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As much as RM70bil stands to

flow out of Malaysia

Monday, 22 December 2014


PETALING JAYA: Tracking the flow of global investment funds is a tricky

business. But the ringgits recent sharp depreciation against the US dollar
has led to suggestions by some economists that as much as RM70bil
stands to flow out of the country, largely due to foreign investors
liquidating their position in the bond market.
This is based on the outflow of funds in the last two financial crisis in 1998
and 2008.
In the previous two financial crises, the level of foreign holdings of
Malaysian Government Securities (MGS) was halved in a matter of
months, said an economist with a local research firm.
As at end-September, overseas investors held at least RM140bil worth of
MGS, according to bond data. The latest foreign interest in the bond
market is not out yet.
But based on the ringgit depreciation and rising yields on the bond
market, it seems that quite a bit of money had flown out, said the
Falling bond prices, as a result of the foreign sell-off, pushed 10-year MGS
yields to a 10-month high of 4.232% on Friday. This equals to about a 40basis-point drop over the past one month, which in the bond market is a
significant movement.
It is an indication of a huge sell-off in the market, Malaysian Rating Corp
Bhd chief economist Nor Zahidi Alias said, noting that other markets too
had been hit hard in the latest round of foreign sell-off.
The ringgit had been under pressure since late August, as the price of
Brent crude oil dropped below US$100 a barrel. The fall accelerated in
December, as crude oil tumbled below US$60 a barrel.
The impact of weakening oil prices affected the local currency and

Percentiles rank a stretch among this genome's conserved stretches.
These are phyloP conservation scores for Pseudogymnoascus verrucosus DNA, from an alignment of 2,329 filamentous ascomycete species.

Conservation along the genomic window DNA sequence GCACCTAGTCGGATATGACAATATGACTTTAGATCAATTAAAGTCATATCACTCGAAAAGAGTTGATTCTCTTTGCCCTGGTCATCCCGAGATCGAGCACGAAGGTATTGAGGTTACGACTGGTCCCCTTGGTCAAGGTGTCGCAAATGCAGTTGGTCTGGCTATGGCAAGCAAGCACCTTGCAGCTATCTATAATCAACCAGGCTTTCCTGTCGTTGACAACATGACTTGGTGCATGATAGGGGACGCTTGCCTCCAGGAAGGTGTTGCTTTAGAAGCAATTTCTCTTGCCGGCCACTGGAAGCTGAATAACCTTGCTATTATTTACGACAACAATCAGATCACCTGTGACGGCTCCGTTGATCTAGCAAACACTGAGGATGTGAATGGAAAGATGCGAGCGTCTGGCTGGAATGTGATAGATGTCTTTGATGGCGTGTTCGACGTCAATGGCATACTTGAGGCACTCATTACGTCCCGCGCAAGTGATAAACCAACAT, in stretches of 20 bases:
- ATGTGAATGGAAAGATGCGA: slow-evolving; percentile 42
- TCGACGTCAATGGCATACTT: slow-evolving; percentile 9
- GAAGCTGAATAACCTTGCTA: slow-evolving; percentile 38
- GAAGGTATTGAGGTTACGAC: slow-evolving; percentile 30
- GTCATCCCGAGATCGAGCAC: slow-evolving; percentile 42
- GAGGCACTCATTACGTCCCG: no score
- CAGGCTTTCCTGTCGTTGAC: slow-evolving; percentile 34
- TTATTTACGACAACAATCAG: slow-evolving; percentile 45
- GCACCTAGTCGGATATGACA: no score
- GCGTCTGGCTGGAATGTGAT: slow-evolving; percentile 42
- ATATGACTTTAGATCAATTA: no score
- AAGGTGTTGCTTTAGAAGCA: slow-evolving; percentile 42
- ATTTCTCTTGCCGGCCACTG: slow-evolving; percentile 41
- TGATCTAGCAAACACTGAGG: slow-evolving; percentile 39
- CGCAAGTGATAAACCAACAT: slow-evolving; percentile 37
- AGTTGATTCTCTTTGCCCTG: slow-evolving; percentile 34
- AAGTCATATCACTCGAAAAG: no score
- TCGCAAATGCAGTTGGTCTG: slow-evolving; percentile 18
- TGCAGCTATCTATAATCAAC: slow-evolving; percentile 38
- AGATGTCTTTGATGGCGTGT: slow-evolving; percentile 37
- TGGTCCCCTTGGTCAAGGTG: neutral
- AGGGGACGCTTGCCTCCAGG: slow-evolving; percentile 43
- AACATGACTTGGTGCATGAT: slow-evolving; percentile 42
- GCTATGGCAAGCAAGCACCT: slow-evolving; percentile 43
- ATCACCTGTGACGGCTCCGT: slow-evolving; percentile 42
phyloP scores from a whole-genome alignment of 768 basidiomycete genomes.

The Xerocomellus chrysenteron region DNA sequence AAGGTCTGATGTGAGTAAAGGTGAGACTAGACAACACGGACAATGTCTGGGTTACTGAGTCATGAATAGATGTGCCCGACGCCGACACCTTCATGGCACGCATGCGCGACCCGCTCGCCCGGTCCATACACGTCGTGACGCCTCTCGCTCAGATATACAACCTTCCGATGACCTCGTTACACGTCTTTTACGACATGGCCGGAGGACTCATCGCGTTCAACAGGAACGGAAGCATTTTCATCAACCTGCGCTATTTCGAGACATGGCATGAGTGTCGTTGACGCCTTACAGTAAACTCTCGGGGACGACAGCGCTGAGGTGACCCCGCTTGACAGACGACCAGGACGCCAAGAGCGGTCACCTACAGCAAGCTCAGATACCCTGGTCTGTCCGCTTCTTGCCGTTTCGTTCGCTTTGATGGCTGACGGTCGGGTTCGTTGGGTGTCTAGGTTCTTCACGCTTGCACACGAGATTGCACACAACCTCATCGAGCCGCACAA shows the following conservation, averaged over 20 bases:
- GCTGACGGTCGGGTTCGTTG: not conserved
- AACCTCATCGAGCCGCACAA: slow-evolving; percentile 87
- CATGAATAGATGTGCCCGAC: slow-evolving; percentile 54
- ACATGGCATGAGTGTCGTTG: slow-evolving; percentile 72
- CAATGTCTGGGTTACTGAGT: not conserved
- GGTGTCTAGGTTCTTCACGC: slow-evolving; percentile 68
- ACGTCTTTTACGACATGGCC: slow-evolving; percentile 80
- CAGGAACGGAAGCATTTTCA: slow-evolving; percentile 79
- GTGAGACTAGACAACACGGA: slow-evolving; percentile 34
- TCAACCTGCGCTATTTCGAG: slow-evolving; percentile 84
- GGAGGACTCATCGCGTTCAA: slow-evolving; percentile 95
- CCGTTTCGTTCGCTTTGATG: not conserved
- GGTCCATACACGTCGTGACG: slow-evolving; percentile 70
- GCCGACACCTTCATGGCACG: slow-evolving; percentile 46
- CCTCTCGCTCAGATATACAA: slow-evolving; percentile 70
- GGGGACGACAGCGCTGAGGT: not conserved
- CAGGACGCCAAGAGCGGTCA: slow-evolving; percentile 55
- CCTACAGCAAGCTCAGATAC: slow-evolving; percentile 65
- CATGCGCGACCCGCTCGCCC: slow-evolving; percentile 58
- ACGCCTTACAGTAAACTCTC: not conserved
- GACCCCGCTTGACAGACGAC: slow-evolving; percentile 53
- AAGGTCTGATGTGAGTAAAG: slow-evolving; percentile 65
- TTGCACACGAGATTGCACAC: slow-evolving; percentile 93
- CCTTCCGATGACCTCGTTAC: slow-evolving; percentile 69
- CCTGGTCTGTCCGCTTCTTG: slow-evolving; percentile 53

resulted in the rise of 10-year MGS bond yields, said Hanifah Hashim,

Franklin Templeton Investments executive director and head of Malaysia

fixed income and sukuk.
Nobody can put a finger on exactly how much has flown out year-to-date.
The RM70bil potential outflow is only based on an estimate and is equal to
about 7% of the countrys gross domestic product (GDP).
Malaysia could slip into a recession if the outflow nears 20% of GDP,
although economists have noted that the risk of an economic contraction
happening next year is very remote.
The Malaysian bond market, which is the second largest behind South
Korea in Asia excluding Japan, has been a magnet for global money
managers seeking higher returns.
AllianceDBS Research, in a recent report, said that Malaysia had seen
RM139.9bil in portfolio net inflow since the global financial crisis in 200809, with the bulk of it parked in MGS.
As at October 2014, foreign investors held 45.9% of MGS, close to the
historical high of 49.5% in May 2013. Overseas investors also owned
23.6% of local equities as at end-October, which more than doubled the
trough level of 10% in June 2010 but was below the recent peak of 26.4%
in July 2013.
We are seeing a steady outflow of funds from Malaysia amid concerns
over the countrys fiscal position, as crude oil prices continue to drop, it
Foreign investors pulled out RM11bil in the third quarter, as cumulative
net outflow reached RM17.5bil as at end-September. The amount is likely
to be bigger in the fourth quarter, judging from the ringgits recent sharp
Assuming that recent routs had reduced the percentage of foreign
holdings of MGS from 48% to 40%, this would translate to an outflow of
RM30bil from the bond market.
On the local stock exchange, where the benchmark FTSE Bursa Malaysia
KL Composite Index had dropped more than 10% from its recent peak, the
year-to-date net outflow until the end of November had reached RM4bil.
Since the US Federal Reserve started its quantitative easing programme in
2009 to boost the economy there, emerging markets have been the main
beneficiary of funds flows.

A study by the Bank for International Settlements in September provided

the evidence showing that the presence of asset managers in emerging
markets has grown considerably over the past two years.
Fund tracker EPFR Globals data showed that the size of funds targeting
bond markets in emerging economies had quadrupled in four years from
US$88bil (about RM307bil) at the end of 2009 to US$340bil (RM1.18
trillion) as at the end of last year.
The latest bout had brought the Indonesian rupiah down to its lowest level
since 1998, evoking an eerie reminder of the devastating financial crisis
that had crippled economies around the region.
Zahidi said the recent sell-down by foreigners was excessive, but could
lead to another crisis.
Yes, there is genuine worries about plunging oil prices and its economic
implications, but the market also tends to overshoot, he said.
Yet, countries around the region, including Malaysia, are not always in
control of their currency movements. When the US Fed eventually raises
rates in America, emerging economies will need to adjust.